So I'm trying to solve old qualifying exam problems, one of which is a particle on a ring with a constant electric field perturbation. The un-perturbed problem is straightforward, and we then add a constant electric field in the x-direction (the ring lies in the xy-plane) of magnitude E. Therefore, we add [itex] -ReE \cos \phi [/itex] as a perturbing term to the Hamiltonian. R is the radius of the ring and phi is the angular coordinate on the ring.(adsbygoogle = window.adsbygoogle || []).push({});

We then ask for the first (non-zero) energy correction to the original ground state. Because of the cosine term, the first order correction vanishes, I believe, so we need to look to second order or beyond.

However, the second order correction involved a sum of terms of the form:

[tex] \langle \psi_{k} | H_{1} | \psi_{0} \rangle =\alpha \int_{0}^{2 \pi} d \phi e^{ik \phi} \cos \phi [/tex]

Unless I'm screwing up badly, I believe the above terms are also zero. So am I making a mistake here? Or am I correct and I need to look for third order corrections to get a non-zero term?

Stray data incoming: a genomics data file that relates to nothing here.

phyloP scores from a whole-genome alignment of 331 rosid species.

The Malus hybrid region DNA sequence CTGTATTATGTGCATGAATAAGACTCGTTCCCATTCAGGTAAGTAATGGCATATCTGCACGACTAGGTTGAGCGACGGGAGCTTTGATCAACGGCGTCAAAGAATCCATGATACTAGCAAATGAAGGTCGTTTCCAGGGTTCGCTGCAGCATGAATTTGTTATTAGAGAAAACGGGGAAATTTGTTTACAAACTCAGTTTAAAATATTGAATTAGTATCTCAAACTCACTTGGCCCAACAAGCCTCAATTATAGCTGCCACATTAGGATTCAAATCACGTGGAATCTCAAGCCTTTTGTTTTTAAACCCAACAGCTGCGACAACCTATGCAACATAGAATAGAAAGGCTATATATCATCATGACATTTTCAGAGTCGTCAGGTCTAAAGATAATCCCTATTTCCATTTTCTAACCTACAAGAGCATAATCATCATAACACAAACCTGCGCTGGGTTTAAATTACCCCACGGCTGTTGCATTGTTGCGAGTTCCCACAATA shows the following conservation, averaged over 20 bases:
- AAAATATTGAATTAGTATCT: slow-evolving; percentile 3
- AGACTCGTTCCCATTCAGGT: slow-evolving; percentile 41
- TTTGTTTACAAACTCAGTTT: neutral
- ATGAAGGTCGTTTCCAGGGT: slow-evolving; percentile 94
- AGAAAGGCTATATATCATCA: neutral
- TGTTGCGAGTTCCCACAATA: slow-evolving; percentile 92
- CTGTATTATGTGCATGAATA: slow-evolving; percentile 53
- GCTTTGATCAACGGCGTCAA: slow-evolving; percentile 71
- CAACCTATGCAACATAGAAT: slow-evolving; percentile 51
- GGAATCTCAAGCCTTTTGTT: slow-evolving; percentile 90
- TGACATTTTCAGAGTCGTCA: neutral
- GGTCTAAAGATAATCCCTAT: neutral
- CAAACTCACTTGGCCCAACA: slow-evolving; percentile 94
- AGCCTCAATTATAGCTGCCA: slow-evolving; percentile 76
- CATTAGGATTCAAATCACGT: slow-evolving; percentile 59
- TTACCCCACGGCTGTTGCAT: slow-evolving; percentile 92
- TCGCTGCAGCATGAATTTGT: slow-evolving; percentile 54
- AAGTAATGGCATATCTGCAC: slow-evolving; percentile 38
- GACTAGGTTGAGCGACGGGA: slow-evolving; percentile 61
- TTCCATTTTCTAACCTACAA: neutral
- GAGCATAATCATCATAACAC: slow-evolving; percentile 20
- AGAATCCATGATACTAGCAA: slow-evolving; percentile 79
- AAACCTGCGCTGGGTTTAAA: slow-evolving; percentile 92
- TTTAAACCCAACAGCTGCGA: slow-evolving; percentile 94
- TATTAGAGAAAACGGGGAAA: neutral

**Physics Forums - The Fusion of Science and Community**

The friendliest, high quality science and math community on the planet! Everyone who loves science is here!

# Particle on a ring with perturbation

Loading...

Similar Threads - Particle ring perturbation | Date |
---|---|

Particle in a ring | Oct 13, 2015 |

Free particle on a ring | Jan 27, 2015 |

Repeling particles on a ring, minimum angular momentum. | Sep 22, 2012 |

Two particles in a ring ! | Jan 6, 2012 |

Schrödinger equation for particle on a ring in a magnetic field | Oct 28, 2011 |

**Physics Forums - The Fusion of Science and Community**